April 7, 2014
Originally published in World Trademark Review Daily
The Superior Tribunal of Justice has recently issued its decision in a case involving a large Brazilian department store. Lojas Renner SA. The case concerned a conflict between the marks CORTELLE and CORPELLE.
The plaintiff, Cortex Comercio Exportacao e Importacao Ltda, owns the trademark CORPELLe, registered in 1995 and 1996 as a word mark and in a composite form, to identify clothing articles (e.g., underwear). Cortex sold goods bearing the mark CORPELLE to Lojas Renner for many years until 2002.
In 2002 the Braziilian Patent and Trademark Office (PTO) granted a registration for the mark CORTELLE to Renner to identify the same type of goods (clothing articles). At the same time, Cortex ceased to supply Lojas Renner with goods bearing the CORPELLE mark and Lojas Renner began selling goods under its own CORETTLE mark.
In view of the similarity between the marks CORPELLE and CORTELLE, Cortex filed a court action against Lojas Renner and the Brazilian PTO, on the grounds of unfair competition and risk of consumer confusion. The first instance decision was favorable to Crotex. Consequently, Lojas Renner’s registration for the mark CORTELLE was cancelled and the company was ordered to cease selling any goods bearing the mark.
Lojas Renner filed an appeal and the Federal Regional Tribunal of the Fourth Region upheld the appeal. It decided that there was no evidence that the co-existence of the marks CORPELLE and CORTELLE caused consumer confusion.
A special appeal was subsequently filed by Cortex to the Superior Tribunal of Justice. The decision was favorable to the plaintiff/appellant, without a dissentient vote.
In her opinion (with which the other judges of the Superior Tribunal of Justice agreed), the reporting judge on the special appeal pointed out the arguments which had led her to decide in Cortex’s favour.
First, the reporting judge noticed that the Brazilian Industrial Property Law (IPL) does not require evidence of consumer confusion or association, but a mere potential risk of consumer confusion or association (Article 124, item XIX of the law).
Second, with regard to the analysis of the conflict between the marks CORPELLE and CORTELLE, the reporting judge stated that the marks should be taken into consideration ‘as a whole’, instead of on an isolated basis.
Based on the abovementioned criteria, the reporting judge stated that the marks CORPELLE and CORTELLE were almost identical and differed only in one letter (CORPELLE/CORTELLE). The judge stressed that even the use of the double ‘L’ was maintained by Lojas Renner in its mark (CORTELLE/CORPELLE).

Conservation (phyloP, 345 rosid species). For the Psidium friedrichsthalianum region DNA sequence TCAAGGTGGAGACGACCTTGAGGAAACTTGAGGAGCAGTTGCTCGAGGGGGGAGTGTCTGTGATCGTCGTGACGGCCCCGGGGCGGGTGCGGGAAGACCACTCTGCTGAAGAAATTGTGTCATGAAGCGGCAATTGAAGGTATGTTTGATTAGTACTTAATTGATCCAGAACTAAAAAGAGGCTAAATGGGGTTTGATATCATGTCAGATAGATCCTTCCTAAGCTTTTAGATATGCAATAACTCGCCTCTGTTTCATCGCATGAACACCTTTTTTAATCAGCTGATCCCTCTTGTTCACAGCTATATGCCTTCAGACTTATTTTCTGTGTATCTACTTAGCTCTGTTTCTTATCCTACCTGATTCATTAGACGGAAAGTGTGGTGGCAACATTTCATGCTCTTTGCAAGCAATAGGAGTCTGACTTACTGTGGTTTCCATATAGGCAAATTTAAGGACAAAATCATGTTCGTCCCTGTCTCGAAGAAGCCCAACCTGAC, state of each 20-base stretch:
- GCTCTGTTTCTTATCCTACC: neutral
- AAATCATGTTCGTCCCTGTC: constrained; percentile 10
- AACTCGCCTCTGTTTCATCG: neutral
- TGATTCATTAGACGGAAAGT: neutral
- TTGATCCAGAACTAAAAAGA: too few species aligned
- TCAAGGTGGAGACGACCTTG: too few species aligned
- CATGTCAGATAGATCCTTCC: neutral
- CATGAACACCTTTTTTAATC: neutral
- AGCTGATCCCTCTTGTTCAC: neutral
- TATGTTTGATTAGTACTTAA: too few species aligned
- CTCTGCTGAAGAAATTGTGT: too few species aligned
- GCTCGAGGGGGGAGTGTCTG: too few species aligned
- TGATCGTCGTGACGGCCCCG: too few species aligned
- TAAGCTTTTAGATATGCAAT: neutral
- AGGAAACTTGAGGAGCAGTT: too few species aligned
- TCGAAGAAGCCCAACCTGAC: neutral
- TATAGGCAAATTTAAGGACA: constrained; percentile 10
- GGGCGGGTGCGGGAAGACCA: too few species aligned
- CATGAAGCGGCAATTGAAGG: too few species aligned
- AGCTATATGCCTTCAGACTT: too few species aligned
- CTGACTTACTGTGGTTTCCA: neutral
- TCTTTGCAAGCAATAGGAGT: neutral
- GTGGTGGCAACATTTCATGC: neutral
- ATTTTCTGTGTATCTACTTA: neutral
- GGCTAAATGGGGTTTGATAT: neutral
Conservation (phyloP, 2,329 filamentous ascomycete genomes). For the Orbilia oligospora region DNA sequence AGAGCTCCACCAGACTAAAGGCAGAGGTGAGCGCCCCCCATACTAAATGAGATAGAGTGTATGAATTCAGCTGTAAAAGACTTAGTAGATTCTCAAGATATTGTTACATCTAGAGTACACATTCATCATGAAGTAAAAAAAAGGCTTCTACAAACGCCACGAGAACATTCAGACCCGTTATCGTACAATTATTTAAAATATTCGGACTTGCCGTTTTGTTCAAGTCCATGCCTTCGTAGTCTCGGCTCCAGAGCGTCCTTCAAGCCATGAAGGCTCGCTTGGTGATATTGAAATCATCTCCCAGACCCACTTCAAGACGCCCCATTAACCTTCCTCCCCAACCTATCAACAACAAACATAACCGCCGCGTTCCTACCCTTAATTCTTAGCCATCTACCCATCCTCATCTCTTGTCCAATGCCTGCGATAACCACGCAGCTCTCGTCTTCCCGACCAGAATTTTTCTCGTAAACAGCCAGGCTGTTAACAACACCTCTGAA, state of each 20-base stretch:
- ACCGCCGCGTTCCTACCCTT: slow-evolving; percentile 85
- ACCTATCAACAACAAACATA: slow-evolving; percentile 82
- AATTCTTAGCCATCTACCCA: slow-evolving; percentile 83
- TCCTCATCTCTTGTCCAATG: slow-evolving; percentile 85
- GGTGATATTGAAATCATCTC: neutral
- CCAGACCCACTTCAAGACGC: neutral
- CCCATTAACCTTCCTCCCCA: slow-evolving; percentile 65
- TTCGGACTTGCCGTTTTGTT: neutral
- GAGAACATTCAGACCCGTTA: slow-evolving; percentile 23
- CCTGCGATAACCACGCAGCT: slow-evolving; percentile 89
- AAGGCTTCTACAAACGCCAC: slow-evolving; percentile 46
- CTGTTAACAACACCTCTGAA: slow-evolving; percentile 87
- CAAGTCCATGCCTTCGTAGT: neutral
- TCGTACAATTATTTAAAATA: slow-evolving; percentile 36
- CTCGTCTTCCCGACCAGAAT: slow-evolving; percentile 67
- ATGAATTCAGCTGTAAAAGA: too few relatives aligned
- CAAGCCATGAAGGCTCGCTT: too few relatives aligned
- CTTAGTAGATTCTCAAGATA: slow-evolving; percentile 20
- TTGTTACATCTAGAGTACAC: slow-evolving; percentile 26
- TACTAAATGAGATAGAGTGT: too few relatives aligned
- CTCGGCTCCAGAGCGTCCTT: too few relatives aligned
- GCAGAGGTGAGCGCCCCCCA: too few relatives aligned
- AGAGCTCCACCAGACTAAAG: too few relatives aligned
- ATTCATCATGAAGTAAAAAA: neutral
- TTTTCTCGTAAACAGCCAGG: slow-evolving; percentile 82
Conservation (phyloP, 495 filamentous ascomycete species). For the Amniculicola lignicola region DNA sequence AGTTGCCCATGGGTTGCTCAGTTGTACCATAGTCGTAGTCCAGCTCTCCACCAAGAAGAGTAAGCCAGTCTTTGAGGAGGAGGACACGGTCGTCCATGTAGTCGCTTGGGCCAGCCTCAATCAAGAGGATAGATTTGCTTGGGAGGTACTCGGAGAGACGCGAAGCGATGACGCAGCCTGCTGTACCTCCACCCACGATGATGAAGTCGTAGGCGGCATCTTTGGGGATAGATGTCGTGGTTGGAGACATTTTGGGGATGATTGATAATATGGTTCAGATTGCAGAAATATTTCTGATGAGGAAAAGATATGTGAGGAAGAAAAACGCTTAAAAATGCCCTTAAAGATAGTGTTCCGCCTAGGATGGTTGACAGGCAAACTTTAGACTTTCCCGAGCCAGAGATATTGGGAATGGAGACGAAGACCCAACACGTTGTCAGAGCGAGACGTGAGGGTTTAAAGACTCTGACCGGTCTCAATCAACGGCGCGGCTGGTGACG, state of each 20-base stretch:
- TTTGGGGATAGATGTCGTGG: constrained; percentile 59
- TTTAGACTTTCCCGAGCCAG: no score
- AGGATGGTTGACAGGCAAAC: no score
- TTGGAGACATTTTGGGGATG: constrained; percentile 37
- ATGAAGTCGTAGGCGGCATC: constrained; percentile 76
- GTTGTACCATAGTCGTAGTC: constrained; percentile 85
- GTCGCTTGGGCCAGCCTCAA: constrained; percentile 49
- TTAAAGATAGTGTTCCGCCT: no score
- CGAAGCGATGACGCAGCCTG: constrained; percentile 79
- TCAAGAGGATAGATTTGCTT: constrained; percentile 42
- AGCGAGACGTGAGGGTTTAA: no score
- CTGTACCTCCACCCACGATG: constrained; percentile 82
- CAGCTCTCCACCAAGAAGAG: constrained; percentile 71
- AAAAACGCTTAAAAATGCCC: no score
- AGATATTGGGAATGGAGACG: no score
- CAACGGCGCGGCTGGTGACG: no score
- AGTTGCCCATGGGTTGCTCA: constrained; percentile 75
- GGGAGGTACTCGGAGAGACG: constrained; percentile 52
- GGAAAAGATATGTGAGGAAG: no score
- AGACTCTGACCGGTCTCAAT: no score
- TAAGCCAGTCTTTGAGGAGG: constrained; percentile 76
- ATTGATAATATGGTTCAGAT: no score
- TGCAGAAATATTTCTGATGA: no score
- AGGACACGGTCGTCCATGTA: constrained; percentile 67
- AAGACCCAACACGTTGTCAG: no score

The reporting judge also pointed out that the Cortex’s mark CORPELLE was created by joining the words ‘Cor’ (colour) and ‘pele’ (skin) which are directly associated with the goods identified by the mark – that is, underwear. On the other hand, Lojes Renner’s mark was not created through the process of joining two workds, thus revealing a clear intention of:
· Resembling as much as possible the earlier registered trademark CORPELLE; and
· Creating customer confusion as to the origin of the goods.
Furthermore, the decision asserted that Lojas Renner used to sell CORPELLE-branded goods in its stores up to 2002, but then curiously ceased selling those goods and began selling its own goods under the mark CORTELLE. The judge noticed that Lojas Renner’s actions amounted to bad faith and unfair competiion, because its clear intention was to cause consumer association by leading them to believe that it was still selling CORPELLE-branded goods. However, Cortex’s CORPELLE-branded goods had been substituted with Lojas Renner’s own CORTELLE-branded goods.
In view of the abovementioned reasons, the Superior Tribunal of Justice decided that the marks CORPELLE and CORTELLE could not co-exist in the same market segment, in accordance with Article 124, Item XIX, of the Industrial Property Law. Consequently, the court ordered that the first instance decision be reestablished.
The decision shows that the judges of the Superior Tribunal of Justice are sensitive to details when analysing trademark conflicts. In fact, attention to detail was crucial in this decision (eg, the detailed comments regarding the creation of Lojas Renner’s mark). Further, the interpretation of a party’s behaviour when imitating or reproducing a third party’s earlier registered mark may play an important role in reaching a decision (eg, the conclusion that Lojas Renner’s intention was to mislead consumers into believing that CORPELLE-branded goods were still being sold in its store).
This decision is useful in that it will help prevent undue imitation or reproduction of trademarks, thus guaranteeing that honest competition prevails.
Patrícia Lusoli, Guerra Propriedade Industrial, Rio de Janeiro
Article was originally published in World Trademark Review.
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